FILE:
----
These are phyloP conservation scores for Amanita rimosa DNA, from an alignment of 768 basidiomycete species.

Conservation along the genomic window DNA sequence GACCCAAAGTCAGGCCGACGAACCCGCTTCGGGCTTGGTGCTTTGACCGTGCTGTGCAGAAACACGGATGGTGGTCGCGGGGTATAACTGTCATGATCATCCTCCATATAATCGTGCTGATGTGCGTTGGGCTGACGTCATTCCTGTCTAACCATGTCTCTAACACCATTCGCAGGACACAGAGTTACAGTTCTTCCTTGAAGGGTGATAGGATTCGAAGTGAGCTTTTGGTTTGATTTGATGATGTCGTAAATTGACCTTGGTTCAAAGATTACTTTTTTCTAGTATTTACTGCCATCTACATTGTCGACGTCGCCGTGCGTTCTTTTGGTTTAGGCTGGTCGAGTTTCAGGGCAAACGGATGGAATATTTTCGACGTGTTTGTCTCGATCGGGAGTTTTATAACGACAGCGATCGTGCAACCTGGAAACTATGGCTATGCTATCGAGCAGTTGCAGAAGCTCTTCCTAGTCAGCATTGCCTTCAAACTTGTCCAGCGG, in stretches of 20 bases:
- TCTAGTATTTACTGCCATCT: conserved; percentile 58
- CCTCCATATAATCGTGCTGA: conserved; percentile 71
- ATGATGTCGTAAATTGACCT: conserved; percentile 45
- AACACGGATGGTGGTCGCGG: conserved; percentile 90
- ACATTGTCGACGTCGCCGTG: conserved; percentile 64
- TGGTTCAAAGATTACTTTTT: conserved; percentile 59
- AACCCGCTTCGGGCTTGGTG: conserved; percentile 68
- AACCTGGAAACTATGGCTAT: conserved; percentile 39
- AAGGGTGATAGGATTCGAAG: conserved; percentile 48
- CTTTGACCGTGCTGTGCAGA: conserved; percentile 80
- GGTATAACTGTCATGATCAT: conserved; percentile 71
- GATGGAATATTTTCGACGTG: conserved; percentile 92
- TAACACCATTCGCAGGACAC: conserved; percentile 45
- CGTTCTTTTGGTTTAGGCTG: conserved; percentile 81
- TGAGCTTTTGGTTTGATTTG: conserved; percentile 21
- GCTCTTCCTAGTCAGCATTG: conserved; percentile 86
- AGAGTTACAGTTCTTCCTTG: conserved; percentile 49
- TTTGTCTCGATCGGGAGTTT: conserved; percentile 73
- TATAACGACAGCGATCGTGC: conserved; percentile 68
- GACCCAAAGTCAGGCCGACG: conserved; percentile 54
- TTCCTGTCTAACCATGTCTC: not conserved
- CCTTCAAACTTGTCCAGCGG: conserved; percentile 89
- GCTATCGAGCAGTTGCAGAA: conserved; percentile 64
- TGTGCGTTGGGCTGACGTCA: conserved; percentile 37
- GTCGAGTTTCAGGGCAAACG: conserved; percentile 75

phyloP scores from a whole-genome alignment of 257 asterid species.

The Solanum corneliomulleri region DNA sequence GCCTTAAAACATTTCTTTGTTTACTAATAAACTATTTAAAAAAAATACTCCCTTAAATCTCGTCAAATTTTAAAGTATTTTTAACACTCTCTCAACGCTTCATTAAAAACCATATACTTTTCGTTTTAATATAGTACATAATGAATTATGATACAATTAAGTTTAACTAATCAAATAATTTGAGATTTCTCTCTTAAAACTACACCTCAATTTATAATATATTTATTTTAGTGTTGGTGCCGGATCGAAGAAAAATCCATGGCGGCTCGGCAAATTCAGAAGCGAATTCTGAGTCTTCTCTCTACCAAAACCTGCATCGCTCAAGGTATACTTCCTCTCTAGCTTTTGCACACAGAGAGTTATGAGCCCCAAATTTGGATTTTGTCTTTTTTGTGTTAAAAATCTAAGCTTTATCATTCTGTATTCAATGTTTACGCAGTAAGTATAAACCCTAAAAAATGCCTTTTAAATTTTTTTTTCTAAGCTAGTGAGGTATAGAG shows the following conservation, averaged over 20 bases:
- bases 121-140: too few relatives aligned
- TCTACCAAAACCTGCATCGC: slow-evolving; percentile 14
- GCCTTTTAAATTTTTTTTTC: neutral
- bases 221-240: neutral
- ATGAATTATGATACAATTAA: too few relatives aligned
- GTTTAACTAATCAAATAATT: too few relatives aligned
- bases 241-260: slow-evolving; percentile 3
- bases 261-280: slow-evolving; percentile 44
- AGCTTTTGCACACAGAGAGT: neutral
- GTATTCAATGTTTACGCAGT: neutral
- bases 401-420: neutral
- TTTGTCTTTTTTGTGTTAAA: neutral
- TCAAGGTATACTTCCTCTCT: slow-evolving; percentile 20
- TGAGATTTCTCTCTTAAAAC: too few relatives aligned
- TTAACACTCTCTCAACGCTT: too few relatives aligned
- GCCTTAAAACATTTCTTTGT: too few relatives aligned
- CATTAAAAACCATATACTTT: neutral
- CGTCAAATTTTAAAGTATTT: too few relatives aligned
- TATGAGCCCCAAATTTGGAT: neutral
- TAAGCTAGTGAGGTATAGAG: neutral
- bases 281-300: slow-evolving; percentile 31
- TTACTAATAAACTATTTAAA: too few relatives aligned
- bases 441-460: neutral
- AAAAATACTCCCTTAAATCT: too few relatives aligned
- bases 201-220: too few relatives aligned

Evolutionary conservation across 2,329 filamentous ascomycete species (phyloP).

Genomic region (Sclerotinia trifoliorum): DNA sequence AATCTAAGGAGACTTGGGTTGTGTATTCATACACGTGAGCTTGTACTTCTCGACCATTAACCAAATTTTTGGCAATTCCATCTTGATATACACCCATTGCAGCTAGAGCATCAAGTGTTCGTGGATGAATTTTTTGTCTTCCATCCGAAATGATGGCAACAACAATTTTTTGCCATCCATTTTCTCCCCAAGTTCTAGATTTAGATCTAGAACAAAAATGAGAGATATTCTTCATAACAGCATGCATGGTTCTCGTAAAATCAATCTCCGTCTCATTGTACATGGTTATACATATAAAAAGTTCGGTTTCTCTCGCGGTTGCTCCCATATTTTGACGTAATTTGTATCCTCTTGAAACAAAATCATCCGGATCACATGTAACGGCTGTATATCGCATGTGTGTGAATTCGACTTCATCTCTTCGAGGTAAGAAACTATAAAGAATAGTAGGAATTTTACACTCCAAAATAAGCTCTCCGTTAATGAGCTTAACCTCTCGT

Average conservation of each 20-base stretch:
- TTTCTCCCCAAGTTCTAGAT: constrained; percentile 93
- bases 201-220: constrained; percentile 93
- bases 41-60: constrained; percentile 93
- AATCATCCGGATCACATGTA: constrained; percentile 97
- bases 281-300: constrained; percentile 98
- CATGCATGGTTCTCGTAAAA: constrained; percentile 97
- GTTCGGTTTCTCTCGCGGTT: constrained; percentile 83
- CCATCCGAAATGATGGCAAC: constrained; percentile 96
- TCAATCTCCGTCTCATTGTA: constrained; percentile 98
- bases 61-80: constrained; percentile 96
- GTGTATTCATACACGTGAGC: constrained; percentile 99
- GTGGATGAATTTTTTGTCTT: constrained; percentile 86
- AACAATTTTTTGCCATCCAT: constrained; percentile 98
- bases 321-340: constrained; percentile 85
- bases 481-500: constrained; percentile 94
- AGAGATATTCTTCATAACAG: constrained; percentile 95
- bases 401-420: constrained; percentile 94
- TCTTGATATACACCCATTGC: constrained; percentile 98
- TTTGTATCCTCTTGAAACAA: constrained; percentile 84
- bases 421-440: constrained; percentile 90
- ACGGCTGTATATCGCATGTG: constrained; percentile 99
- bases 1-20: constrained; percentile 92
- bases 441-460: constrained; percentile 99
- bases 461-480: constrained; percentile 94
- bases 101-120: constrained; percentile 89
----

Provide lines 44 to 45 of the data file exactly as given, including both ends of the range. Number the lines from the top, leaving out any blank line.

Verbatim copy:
- TTAACACTCTCTCAACGCTT: too few relatives aligned
- GCCTTAAAACATTTCTTTGT: too few relatives aligned